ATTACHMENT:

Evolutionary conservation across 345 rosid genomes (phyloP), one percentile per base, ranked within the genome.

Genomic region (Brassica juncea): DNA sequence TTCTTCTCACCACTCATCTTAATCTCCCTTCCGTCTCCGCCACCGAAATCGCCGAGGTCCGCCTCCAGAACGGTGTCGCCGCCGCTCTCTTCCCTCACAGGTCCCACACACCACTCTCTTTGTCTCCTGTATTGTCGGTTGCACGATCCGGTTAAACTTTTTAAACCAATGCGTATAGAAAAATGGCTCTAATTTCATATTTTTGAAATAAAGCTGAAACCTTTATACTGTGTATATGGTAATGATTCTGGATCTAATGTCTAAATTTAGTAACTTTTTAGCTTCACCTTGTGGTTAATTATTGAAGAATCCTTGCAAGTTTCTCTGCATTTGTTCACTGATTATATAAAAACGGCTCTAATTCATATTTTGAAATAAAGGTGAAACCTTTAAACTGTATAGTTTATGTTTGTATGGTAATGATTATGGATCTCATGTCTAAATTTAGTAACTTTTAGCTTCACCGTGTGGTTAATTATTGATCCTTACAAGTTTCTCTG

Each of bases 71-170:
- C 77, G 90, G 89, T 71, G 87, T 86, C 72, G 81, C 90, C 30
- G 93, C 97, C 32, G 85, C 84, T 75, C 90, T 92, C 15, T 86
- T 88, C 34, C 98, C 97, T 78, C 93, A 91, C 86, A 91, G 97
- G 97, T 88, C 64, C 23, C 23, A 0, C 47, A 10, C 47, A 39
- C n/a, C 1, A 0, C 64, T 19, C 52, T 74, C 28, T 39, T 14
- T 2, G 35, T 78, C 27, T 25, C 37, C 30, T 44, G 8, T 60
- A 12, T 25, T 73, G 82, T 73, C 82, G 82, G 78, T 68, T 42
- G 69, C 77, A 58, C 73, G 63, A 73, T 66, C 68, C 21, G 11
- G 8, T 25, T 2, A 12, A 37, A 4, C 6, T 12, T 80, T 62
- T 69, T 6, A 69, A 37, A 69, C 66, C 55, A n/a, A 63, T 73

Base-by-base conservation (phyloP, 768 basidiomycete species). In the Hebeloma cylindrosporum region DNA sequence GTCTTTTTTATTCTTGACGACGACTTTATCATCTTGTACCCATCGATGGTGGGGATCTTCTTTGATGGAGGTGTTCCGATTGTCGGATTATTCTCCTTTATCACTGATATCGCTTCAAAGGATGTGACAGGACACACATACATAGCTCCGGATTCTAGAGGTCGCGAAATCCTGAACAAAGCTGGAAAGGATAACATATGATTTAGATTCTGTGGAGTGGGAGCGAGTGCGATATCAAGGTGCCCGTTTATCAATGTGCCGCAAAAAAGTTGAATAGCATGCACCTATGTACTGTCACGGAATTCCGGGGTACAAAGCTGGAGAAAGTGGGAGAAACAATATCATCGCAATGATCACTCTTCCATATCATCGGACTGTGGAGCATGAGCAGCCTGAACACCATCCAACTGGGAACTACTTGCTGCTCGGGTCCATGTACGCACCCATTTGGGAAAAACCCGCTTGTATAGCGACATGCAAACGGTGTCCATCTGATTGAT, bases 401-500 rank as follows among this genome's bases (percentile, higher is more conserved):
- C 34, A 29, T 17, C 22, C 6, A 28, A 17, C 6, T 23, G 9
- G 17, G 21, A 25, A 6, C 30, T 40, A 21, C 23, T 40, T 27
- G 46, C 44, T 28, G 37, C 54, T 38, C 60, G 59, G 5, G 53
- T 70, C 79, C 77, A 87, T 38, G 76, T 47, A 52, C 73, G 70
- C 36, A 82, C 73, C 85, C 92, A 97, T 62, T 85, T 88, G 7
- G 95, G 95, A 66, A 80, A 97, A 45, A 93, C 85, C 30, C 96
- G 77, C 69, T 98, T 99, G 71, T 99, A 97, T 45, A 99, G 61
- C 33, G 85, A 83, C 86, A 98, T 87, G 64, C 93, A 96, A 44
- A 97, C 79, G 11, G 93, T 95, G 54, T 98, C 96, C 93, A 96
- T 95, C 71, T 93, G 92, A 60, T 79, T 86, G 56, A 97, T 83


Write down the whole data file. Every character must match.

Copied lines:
Evolutionary conservation across 345 rosid genomes (phyloP), one percentile per base, ranked within the genome.

Genomic region (Brassica juncea): DNA sequence TTCTTCTCACCACTCATCTTAATCTCCCTTCCGTCTCCGCCACCGAAATCGCCGAGGTCCGCCTCCAGAACGGTGTCGCCGCCGCTCTCTTCCCTCACAGGTCCCACACACCACTCTCTTTGTCTCCTGTATTGTCGGTTGCACGATCCGGTTAAACTTTTTAAACCAATGCGTATAGAAAAATGGCTCTAATTTCATATTTTTGAAATAAAGCTGAAACCTTTATACTGTGTATATGGTAATGATTCTGGATCTAATGTCTAAATTTAGTAACTTTTTAGCTTCACCTTGTGGTTAATTATTGAAGAATCCTTGCAAGTTTCTCTGCATTTGTTCACTGATTATATAAAAACGGCTCTAATTCATATTTTGAAATAAAGGTGAAACCTTTAAACTGTATAGTTTATGTTTGTATGGTAATGATTATGGATCTCATGTCTAAATTTAGTAACTTTTAGCTTCACCGTGTGGTTAATTATTGATCCTTACAAGTTTCTCTG

Each of bases 71-170:
- C 77, G 90, G 89, T 71, G 87, T 86, C 72, G 81, C 90, C 30
- G 93, C 97, C 32, G 85, C 84, T 75, C 90, T 92, C 15, T 86
- T 88, C 34, C 98, C 97, T 78, C 93, A 91, C 86, A 91, G 97
- G 97, T 88, C 64, C 23, C 23, A 0, C 47, A 10, C 47, A 39
- C n/a, C 1, A 0, C 64, T 19, C 52, T 74, C 28, T 39, T 14
- T 2, G 35, T 78, C 27, T 25, C 37, C 30, T 44, G 8, T 60
- A 12, T 25, T 73, G 82, T 73, C 82, G 82, G 78, T 68, T 42
- G 69, C 77, A 58, C 73, G 63, A 73, T 66, C 68, C 21, G 11
- G 8, T 25, T 2, A 12, A 37, A 4, C 6, T 12, T 80, T 62
- T 69, T 6, A 69, A 37, A 69, C 66, C 55, A n/a, A 63, T 73

Base-by-base conservation (phyloP, 768 basidiomycete species). In the Hebeloma cylindrosporum region DNA sequence GTCTTTTTTATTCTTGACGACGACTTTATCATCTTGTACCCATCGATGGTGGGGATCTTCTTTGATGGAGGTGTTCCGATTGTCGGATTATTCTCCTTTATCACTGATATCGCTTCAAAGGATGTGACAGGACACACATACATAGCTCCGGATTCTAGAGGTCGCGAAATCCTGAACAAAGCTGGAAAGGATAACATATGATTTAGATTCTGTGGAGTGGGAGCGAGTGCGATATCAAGGTGCCCGTTTATCAATGTGCCGCAAAAAAGTTGAATAGCATGCACCTATGTACTGTCACGGAATTCCGGGGTACAAAGCTGGAGAAAGTGGGAGAAACAATATCATCGCAATGATCACTCTTCCATATCATCGGACTGTGGAGCATGAGCAGCCTGAACACCATCCAACTGGGAACTACTTGCTGCTCGGGTCCATGTACGCACCCATTTGGGAAAAACCCGCTTGTATAGCGACATGCAAACGGTGTCCATCTGATTGAT, bases 401-500 rank as follows among this genome's bases (percentile, higher is more conserved):
- C 34, A 29, T 17, C 22, C 6, A 28, A 17, C 6, T 23, G 9
- G 17, G 21, A 25, A 6, C 30, T 40, A 21, C 23, T 40, T 27
- G 46, C 44, T 28, G 37, C 54, T 38, C 60, G 59, G 5, G 53
- T 70, C 79, C 77, A 87, T 38, G 76, T 47, A 52, C 73, G 70
- C 36, A 82, C 73, C 85, C 92, A 97, T 62, T 85, T 88, G 7
- G 95, G 95, A 66, A 80, A 97, A 45, A 93, C 85, C 30, C 96
- G 77, C 69, T 98, T 99, G 71, T 99, A 97, T 45, A 99, G 61
- C 33, G 85, A 83, C 86, A 98, T 87, G 64, C 93, A 96, A 44
- A 97, C 79, G 11, G 93, T 95, G 54, T 98, C 96, C 93, A 96
- T 95, C 71, T 93, G 92, A 60, T 79, T 86, G 56, A 97, T 83